What makes you think there could ever be as huge of concentrations of wealth as there are currently without the people with all that wealth behaving the exact same way, whether the regulatory agencies are nominally public (and therefore implicitly assumed incorruptible) or private but nominally incorruptible? What makes you think the logic of competition for profit wouldn’t force them to try to undertake the exact same underhanded methods of competition?

* * *

> They wouldn’t have the consent of the people, nor control of the legal system. This is key to controlling a population.

Why couldn’t they get the consent of the governed the way they do now–by distracting them, placating them, and bamboozling them?

> Without control of the legal system (which would be decentralized, making it impossible to ‘take over’), there’s no perceived legitimacy.

Are you telling me there wouldn’t be ajudicatory or legitimizing agencies of some kind, whether commercial or cultural, and that the largest business interests and families with greatest personal fortunes wouldn’t band together to capture these legitimizing agencies? It happens in extremely subtle ways currently, you know, it’s not just outright bribery.[1]

1. http://www.anticapitalismfaq.com/wealthispower

* * *

i hear what you’re saying, but do you have some plan to like, break up the existing vast concentration of wealth? because if you don’t do that, there’s no way to start from a position of thousands of small private defense agencies–if you got rid of the state, these super-wealthy people would just start their own massive private defense agency from the get-go.

* * *

How do you intend to make that happen, though? Proposing policy is trivial–plans about how to actually achieve it in reality are always the sticking point.

* * *

yeah, i used to be an agorist until i came to believe that capitalism itself was the problem. i feel confident that if you got any sizable section of society or chunk of land operating outside of the control of the capitalists who rule the world, they would declare you to be terrorists and do to you what they do to all enemies of the imperialist order.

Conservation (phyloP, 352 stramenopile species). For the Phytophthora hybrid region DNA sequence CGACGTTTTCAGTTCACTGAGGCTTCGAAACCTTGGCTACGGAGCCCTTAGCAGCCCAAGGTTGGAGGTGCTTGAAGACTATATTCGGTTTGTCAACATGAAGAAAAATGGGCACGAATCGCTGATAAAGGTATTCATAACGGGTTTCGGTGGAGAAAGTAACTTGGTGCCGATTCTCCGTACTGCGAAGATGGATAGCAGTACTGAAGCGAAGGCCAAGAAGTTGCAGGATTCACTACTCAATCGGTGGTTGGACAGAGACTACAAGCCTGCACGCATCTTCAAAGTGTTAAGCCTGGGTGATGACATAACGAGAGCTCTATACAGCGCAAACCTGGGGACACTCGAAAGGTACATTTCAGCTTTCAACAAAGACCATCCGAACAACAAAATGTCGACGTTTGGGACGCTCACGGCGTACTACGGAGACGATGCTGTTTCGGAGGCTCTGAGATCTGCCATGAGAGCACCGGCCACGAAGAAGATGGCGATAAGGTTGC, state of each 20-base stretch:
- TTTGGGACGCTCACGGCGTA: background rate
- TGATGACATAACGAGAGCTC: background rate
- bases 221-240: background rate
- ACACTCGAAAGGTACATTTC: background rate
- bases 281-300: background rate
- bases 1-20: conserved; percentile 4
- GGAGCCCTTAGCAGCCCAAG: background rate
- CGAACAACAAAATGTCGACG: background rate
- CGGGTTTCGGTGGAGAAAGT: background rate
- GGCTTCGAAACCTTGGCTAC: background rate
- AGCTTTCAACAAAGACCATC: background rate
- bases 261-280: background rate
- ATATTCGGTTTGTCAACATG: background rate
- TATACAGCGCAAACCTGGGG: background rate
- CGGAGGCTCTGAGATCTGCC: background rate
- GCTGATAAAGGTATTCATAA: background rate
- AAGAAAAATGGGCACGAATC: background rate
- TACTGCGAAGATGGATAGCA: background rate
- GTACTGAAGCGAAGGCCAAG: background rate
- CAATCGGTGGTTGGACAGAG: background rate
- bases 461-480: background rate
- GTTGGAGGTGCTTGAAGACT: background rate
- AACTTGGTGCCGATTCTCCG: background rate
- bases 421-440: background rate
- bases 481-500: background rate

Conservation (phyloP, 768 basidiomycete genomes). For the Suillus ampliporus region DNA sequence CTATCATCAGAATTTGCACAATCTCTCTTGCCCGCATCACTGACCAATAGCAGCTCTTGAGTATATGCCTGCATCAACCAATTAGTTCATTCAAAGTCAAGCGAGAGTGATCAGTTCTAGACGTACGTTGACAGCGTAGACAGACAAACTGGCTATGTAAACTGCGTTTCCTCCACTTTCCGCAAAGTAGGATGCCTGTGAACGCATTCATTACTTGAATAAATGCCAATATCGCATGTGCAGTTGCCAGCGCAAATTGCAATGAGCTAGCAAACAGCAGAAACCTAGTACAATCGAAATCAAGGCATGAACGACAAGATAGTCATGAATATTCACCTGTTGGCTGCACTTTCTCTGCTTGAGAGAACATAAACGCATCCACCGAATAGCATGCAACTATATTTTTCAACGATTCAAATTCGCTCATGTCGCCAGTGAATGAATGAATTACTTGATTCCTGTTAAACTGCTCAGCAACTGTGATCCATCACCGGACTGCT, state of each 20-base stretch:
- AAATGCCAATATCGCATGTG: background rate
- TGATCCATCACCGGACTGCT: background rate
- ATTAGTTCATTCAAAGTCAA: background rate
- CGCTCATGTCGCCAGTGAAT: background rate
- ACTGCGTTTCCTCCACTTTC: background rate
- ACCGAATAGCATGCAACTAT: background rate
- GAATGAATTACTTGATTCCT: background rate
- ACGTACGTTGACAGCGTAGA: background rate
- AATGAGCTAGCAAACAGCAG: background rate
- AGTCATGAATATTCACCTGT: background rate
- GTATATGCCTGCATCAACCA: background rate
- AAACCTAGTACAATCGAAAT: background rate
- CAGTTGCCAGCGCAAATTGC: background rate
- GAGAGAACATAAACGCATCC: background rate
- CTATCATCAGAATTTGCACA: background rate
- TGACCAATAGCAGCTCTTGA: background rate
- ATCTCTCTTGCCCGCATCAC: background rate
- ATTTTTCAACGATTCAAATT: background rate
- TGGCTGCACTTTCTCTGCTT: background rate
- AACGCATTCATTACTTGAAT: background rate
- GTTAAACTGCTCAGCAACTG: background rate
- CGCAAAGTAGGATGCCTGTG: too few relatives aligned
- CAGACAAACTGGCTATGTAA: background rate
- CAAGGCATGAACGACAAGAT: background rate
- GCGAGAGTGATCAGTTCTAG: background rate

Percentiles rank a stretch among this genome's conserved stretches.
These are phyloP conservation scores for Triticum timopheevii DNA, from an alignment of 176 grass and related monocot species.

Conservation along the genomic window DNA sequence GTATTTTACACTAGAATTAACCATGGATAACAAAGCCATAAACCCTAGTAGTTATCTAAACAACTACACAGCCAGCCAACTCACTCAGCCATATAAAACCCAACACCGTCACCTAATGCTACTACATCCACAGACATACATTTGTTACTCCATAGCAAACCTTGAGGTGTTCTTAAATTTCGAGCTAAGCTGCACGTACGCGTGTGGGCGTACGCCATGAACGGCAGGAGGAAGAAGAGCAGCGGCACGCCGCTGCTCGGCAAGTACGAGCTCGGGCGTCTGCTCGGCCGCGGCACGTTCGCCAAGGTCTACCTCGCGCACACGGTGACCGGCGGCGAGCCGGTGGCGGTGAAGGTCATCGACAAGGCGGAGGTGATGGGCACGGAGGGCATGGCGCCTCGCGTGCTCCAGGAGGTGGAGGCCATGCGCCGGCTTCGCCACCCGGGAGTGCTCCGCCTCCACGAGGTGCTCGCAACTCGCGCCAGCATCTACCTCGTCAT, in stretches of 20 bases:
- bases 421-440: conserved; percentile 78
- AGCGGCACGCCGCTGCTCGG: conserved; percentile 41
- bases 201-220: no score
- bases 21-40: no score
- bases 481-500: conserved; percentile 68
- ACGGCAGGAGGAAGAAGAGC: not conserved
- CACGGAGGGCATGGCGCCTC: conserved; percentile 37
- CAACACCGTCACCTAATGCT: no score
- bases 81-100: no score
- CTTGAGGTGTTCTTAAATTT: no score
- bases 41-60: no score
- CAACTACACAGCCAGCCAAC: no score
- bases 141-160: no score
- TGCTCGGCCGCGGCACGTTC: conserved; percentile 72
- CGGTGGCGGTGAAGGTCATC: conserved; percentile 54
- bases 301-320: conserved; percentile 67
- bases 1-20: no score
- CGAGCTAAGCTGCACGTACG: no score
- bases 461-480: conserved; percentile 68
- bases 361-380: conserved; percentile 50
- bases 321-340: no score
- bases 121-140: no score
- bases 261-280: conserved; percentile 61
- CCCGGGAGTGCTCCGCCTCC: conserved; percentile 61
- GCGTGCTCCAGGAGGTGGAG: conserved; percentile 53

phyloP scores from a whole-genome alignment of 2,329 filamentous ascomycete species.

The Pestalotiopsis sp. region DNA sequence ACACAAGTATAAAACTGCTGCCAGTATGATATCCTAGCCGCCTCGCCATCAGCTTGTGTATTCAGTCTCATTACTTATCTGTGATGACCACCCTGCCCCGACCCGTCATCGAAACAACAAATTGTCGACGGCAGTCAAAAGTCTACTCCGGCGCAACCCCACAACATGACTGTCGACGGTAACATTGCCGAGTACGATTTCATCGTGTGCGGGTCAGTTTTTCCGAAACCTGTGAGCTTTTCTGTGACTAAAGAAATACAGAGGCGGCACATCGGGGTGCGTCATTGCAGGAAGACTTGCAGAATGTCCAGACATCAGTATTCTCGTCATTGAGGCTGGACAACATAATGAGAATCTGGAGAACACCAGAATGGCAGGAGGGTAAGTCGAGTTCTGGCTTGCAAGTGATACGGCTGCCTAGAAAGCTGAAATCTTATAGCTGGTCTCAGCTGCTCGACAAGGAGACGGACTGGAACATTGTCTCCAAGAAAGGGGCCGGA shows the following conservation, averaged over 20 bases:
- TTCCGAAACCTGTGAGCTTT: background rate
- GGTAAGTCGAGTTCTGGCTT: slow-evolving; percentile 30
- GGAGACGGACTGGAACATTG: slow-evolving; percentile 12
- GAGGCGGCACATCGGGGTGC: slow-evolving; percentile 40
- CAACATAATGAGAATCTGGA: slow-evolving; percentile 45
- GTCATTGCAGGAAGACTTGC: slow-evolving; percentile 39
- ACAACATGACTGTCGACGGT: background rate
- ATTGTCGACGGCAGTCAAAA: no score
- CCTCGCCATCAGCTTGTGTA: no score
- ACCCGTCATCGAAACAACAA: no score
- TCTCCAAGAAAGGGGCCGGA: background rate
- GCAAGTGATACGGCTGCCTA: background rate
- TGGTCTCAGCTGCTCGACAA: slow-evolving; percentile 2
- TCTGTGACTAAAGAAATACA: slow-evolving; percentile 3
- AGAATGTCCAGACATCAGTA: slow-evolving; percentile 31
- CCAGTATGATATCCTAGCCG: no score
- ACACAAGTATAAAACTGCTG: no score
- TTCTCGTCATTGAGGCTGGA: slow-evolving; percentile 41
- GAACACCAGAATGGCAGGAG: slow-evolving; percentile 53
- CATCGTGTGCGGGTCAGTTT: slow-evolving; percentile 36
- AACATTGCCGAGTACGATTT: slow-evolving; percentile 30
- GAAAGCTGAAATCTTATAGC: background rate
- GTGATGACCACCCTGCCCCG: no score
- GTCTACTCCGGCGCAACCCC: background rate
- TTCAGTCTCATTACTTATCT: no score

but truthfully, capitalism leads inevitably to concentrated wealth, so it would only be a matter of time until someone even in your liberated area started collaborating with the outsiders because of the necessity of competing for profit with the others inside your territory.

* * *

> I just see capitalism as the freedom to produce and trade with others.

But that is not exactly what capitalism is.

Capitalism isn’t just some legal right–it’s an entire political-economic system, one in which the means of production are controlled by private individuals and groups to produce profit.

I think the desire to be able to own the means of production is understandable–however, because of the way wealth concentrates in fewer and fewer hands when capitalism is the system that manages it, the right to own means of production will be totally un-exercisable by 98% of humanity, who have no choice but to starve or to enrich those who do manage to become owners of the means of production.

We can wish and wish all day that it could be made into a system where wealth doesn’t concentrate and where everyone has an equal shot at becoming an owner, but in its deepest nature, capitalism makes this outcome impossible. It will always trend toward a situation in which fewer and fewer people have a real shot at becoming owners.

It is worse than meaningless to declare that someone has a right (such as the right to own the means of production) if in truth they will never be able to exercise that right–it is fraud; and it is a bankrupt ideology that attempts to justify a system on the basis that such rights have technically been granted.

> No one wants bombs dropped in their backyard.

No, but it’s pretty easy for them to just walk into your house and murder you if they view you as a real threat.

> what do you suggest in its place?

Socialism, by which I mean a political-economic system in which the economy is democratically planned.

> ‘public ownership’ of the means of production really just means ‘state ownership.’

I think this is oversimplifying it. If the state is genuinely democratically controlled, then it is both state ownership and public ownership. I think it is possible to say that states can be more or less democratically run, and that it is unscientific to declare that they are all equally undemocratic.